No one really knows the exact nature of Marie Antoinette's relationship with Axel Fersen. Meaning, whether or not they were lovers. They met when they were eighteen years old, at a masked ball in Paris. See, now, I can't even say that much without wanting to go off on a tangent about balls, horse racing, gambling, extravagance being partly an antidote to loneliness and a distraction from the problems in her personal life. I get completely overwhelmed by this stuff. Anyway, Fersen goes away to fight in the American Revolution, (in keeping with my new policy of relative succinctness, I won't deter from story to ramble about economic effects of Am Rev on France and the effect of the revolutionary ideas across the ocean had on Frenchmen, but it's damn tempting) then returns to France, and joins Marie Antoinette's circle of friends. He comes and goes as his responsibilities require, but he and the Queen remain friends for the reminder of her life. At the end, he was probably her only true friend, trying to rally reluctant Swedes, Austrians, emigrés, and anyone who would listen, to help save her life.
I personally don't believe they had a sexual relationship. At least not a consummated, ongoing one. Although historians have scoured the evidence and speculated about things like a particular stove purchase, crossed out lines in their correspondence, teary eyes at parting, the words "resté la" in his diary, etc., no one has produced any evidence that they were lovers. (I was going to use the phrase "hard evidence" there, but this is family blog. Actually no one reads it, including family, so I can use my unintentional play on words for my own amusement. Shame on me and my sophomoric humor.)
To me, their relationship appears to be a deep, romantic friendship, perhaps, at times, full of longing, but chaste. And, here's why I think so:
1) Versailles was crawling with people - ambitious relatives, supposed friends, courtiers vying for advancement - who spread rumors and lies, funded, produced and disseminated pornographic cartoons, pamphlets and lewd songs about Marie Antoinette, falsely linking her with many men. I've never read of a reference to Axel Fersen in those publications. Do you not think ("you", in this case, being "me", since I'm writing to myself here) that the scheming duc d'Orleans and/or comte de Provence would've capitalized on it, if it were true? Of course, they would have. Most of the court was overtly and covertly cavorting, (It's late at night and ,I'm getting punchy.) and, like now, almost nothing is ever really a secret, so Provence and duc d'Orleans and the rest of them would've known and would've told.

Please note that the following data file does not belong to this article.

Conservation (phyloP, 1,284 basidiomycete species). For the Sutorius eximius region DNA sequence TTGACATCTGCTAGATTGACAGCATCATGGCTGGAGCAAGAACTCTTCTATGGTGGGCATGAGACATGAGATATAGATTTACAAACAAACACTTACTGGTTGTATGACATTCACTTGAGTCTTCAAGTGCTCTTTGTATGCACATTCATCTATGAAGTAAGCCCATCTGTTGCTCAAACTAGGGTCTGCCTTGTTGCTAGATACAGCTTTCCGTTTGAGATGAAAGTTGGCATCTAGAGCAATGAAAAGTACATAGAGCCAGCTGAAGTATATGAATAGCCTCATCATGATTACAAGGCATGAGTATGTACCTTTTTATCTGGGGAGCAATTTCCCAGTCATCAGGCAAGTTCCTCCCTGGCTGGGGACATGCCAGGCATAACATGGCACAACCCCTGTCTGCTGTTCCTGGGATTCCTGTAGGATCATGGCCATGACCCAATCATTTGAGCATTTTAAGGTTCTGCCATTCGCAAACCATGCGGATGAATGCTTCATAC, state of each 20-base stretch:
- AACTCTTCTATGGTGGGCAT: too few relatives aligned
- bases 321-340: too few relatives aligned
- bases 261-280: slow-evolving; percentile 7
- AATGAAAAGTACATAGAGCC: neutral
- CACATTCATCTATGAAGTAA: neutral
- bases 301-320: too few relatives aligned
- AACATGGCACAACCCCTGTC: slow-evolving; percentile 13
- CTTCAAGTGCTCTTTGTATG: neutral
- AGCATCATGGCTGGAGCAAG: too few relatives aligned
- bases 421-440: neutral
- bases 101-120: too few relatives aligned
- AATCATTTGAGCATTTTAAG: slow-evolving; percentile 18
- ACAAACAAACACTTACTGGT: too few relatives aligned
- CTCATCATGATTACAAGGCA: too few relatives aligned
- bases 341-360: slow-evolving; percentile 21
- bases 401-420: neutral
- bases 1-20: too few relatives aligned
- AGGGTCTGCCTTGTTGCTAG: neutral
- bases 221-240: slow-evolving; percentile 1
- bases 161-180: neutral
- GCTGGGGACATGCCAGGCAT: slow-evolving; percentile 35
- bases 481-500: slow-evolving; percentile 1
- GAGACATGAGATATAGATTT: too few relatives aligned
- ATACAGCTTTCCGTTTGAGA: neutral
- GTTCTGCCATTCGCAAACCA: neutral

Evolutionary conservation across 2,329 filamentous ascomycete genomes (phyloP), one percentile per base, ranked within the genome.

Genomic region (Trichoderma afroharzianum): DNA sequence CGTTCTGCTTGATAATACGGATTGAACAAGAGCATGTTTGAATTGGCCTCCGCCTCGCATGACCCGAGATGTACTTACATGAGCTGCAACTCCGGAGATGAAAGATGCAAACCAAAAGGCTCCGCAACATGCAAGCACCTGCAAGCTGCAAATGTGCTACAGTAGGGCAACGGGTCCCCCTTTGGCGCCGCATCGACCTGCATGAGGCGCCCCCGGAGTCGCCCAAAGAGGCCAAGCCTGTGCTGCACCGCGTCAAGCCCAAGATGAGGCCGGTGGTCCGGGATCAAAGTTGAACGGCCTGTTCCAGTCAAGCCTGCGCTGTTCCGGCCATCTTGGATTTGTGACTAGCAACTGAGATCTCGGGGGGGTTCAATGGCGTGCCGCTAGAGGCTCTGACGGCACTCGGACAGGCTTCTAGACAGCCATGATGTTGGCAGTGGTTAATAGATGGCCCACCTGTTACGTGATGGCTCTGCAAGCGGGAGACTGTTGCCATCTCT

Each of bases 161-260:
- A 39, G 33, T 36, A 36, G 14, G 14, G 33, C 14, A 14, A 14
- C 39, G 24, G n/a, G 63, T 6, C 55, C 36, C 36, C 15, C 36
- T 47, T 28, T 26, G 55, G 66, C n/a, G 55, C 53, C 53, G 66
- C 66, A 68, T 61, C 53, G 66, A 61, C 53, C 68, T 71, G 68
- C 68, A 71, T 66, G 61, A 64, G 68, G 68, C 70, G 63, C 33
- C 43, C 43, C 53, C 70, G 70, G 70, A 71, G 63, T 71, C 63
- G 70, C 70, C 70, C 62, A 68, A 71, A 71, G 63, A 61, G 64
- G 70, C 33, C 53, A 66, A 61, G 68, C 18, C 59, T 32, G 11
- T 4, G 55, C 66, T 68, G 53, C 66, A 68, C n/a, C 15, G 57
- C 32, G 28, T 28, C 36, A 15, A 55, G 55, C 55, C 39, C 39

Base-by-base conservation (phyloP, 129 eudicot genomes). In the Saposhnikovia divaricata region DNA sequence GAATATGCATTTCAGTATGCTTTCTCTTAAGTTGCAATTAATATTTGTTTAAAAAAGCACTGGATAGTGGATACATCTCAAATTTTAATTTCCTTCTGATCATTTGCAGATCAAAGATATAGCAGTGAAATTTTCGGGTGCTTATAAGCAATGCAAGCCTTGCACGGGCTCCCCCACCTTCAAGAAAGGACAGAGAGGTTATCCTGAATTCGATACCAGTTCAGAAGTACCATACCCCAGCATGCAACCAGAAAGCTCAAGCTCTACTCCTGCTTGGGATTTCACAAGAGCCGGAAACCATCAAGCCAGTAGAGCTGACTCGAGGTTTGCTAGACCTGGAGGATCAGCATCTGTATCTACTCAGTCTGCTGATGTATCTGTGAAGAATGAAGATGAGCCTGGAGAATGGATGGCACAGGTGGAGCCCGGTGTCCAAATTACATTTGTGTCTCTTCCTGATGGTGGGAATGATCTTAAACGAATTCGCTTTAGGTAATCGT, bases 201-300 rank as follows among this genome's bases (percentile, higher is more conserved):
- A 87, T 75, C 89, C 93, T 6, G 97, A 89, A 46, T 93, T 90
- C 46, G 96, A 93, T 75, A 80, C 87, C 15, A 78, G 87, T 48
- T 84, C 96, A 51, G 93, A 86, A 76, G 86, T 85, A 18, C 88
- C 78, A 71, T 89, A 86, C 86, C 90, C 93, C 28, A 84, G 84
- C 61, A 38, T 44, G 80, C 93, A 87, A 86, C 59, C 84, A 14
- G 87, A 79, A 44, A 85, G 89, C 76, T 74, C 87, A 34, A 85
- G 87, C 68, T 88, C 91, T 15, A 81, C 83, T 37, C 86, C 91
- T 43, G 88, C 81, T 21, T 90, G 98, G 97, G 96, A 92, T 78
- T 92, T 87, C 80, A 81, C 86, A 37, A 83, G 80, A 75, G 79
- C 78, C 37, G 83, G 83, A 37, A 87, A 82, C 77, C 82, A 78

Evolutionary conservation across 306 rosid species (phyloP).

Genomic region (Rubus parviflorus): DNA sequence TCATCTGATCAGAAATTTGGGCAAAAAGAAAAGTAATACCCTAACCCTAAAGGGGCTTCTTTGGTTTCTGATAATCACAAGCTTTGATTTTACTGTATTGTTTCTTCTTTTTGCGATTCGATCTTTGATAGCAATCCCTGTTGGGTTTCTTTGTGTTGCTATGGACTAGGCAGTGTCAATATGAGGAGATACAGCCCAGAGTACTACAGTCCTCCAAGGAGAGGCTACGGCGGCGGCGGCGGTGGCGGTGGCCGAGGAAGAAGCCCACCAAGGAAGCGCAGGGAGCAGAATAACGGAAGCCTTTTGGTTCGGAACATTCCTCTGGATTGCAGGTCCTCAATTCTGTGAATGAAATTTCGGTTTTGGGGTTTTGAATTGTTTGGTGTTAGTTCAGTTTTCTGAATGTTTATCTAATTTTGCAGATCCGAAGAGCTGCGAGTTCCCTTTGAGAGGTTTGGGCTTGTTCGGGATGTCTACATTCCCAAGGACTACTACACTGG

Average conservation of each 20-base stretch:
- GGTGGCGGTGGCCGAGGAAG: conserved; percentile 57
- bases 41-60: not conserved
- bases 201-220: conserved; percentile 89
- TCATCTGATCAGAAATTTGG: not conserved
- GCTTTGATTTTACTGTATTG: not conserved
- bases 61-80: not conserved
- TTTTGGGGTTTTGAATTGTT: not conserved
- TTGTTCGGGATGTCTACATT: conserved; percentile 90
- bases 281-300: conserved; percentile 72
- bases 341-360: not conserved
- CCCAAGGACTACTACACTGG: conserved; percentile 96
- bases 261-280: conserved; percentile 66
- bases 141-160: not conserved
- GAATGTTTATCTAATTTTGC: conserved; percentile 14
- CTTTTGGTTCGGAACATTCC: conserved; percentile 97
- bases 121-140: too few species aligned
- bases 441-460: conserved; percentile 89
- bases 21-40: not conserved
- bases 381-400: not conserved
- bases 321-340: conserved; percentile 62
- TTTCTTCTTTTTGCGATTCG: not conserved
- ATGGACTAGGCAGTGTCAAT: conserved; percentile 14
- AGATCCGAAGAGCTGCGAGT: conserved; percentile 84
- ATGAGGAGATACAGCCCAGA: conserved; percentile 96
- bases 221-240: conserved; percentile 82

2) Louis XVI and Marie Antoinette were both modest and a bit prudish. Some of her longest held dislikes were rooted in disapproval of others' morality (i.e. Cardinal Rohan, Du Barry, Mirabeau). On the other hand, I don't know that she openly disapproved of her close friend the duchesse de Polinac's supposed affair (another one debated by historians) with the Comte de Vaudreuil… Her mother taught her well and I don't believe she forgot those lessons. Louis XVI knew of at least the existence of their friendship and no one has claimed that he objected. In fact, he was well-acquainted with Fersen himself, particularly so in the later years.
3) Fersen had many mistresses including a rather long-term one with a married woman that was once a trapeze artist, princesses, heiresses, and Lady Elizabeth Foster (Duchesse of Devonshire's friend who stole her husband). That's not to say it wasn't possible that his other relationships would've prevented one with Marie Antoinette…. Actually, the one nagging thought I have about this is that in one of the letters Fersen's sister, Sophie, wrote to him mentions something about an incident and how it would hurt "her" if she learned of it. That passage does give me pause. If I remember correctly, the letter was written while the King and Queen were cooped up at the Tuileries and Fersen spent a week hiding out in the recesses of his mistress, Eleanore Sullivan's, Paris home, making sure that he didn't cross paths with her husband, while eating meals served by the maids. He had visited Marie Antoinette and Louis at the Tuileries, then lied and told her he was leaving Paris when, instead, he was with Madame Sullivan. Even the fact that he was dishonest with Marie Antoinette about the timing of his departure and was in Paris, but didn't visit her that week, may have hurt her feelings, so maybe that's all Sophie meant by her chide. By the way, both of the Sullivan's were devoted to the King and Queen and helped fund the flight to Varennes. Well, the rest of my argument outweighs that passage in Sophie's letter.